Phil Houston is CEO of QVerity, a training and consulting company specializing in detecting deception by employing a model he developed while at the Central Intelligence Agency. He used this model to analyze last night’s Republican debate. His colleague Don Tennant contributed to this report.
Hillary Clinton and Bernie Sanders couldn’t help themselves toward the end of Sunday night’s Democratic debate in Flint, Mich. They had to draw the electorate’s attention to the glaring difference between the decorum and the focus on the issues that had been on display throughout the evening, and the buffoonish attack fest that characterized Thursday night’s Republican debate.
“I just want to make one point,” Clinton said. “We have our differences, and we get into vigorous debate about issues. But compare the substance of this debate with what you saw on the Republican stage last week,” she gloated. Then it was Sanders’s turn.
“We are, if [I am] elected president, going to invest a lot of money into mental health,” he said. “And when you watch these Republican debates, you know why we need to address mental health.”
Clinton’s condescension and Sanders’s rather thoughtless, boorish mental health remark aside, it was easy for many viewers to be caught up in the moment and to elevate the Democratic candidates above their Republican rivals. But if rectitude of conduct is the gauge of who should be elevated over whom, don’t be fooled. The deception Clinton and Sanders exhibited was every bit as egregious as what we saw on that Republican stage Thursday night.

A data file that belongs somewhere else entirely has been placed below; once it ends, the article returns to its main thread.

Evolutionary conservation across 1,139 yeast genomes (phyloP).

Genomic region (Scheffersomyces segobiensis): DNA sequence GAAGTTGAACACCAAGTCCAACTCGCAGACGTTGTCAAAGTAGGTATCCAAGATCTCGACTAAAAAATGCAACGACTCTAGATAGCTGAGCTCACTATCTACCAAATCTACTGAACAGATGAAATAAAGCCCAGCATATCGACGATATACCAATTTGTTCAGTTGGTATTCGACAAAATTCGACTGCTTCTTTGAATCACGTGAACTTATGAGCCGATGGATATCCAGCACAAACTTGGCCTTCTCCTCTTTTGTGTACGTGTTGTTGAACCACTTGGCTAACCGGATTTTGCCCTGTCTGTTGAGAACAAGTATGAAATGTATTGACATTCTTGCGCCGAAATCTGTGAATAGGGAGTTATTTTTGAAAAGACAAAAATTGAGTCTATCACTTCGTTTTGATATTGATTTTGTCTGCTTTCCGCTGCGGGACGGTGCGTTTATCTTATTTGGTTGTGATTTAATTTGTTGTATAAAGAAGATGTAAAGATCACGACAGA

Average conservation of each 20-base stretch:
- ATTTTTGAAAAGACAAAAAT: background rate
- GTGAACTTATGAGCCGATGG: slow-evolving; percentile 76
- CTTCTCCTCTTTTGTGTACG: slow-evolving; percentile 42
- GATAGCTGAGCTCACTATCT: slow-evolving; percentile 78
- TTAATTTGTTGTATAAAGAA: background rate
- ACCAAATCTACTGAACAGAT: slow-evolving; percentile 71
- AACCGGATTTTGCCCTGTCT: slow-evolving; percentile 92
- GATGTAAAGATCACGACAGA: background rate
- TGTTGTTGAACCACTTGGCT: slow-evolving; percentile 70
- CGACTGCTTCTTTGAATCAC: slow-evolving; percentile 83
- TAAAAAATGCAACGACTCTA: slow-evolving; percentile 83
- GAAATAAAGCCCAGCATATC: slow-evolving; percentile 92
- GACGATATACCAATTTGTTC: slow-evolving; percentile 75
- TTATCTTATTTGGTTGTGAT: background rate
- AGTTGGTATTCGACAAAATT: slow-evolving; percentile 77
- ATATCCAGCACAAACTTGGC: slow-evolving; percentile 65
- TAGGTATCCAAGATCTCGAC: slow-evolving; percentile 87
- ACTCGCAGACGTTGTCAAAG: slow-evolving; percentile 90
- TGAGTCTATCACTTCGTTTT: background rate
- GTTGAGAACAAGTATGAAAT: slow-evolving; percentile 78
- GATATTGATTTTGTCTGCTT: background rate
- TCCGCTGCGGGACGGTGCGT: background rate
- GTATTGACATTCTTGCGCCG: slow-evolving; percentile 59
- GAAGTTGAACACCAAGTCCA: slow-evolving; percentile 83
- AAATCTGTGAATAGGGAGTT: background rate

There’s nothing particularly surprising about that, when you consider that politicians strive to be all things to all people, and it’s very difficult to be perceived as such without engaging in deception. But what we found enlightening was the difference between how the Republicans and Democrats approached their deception. The common denominator was a repeated failure to answer the policy-related questions they were asked, and the reason for that is simple: To go on record with a definitive policy would almost certainly alienate some significant portion of the electorate. That necessarily creates a bit of a hiccup in the quest to be all things to all people.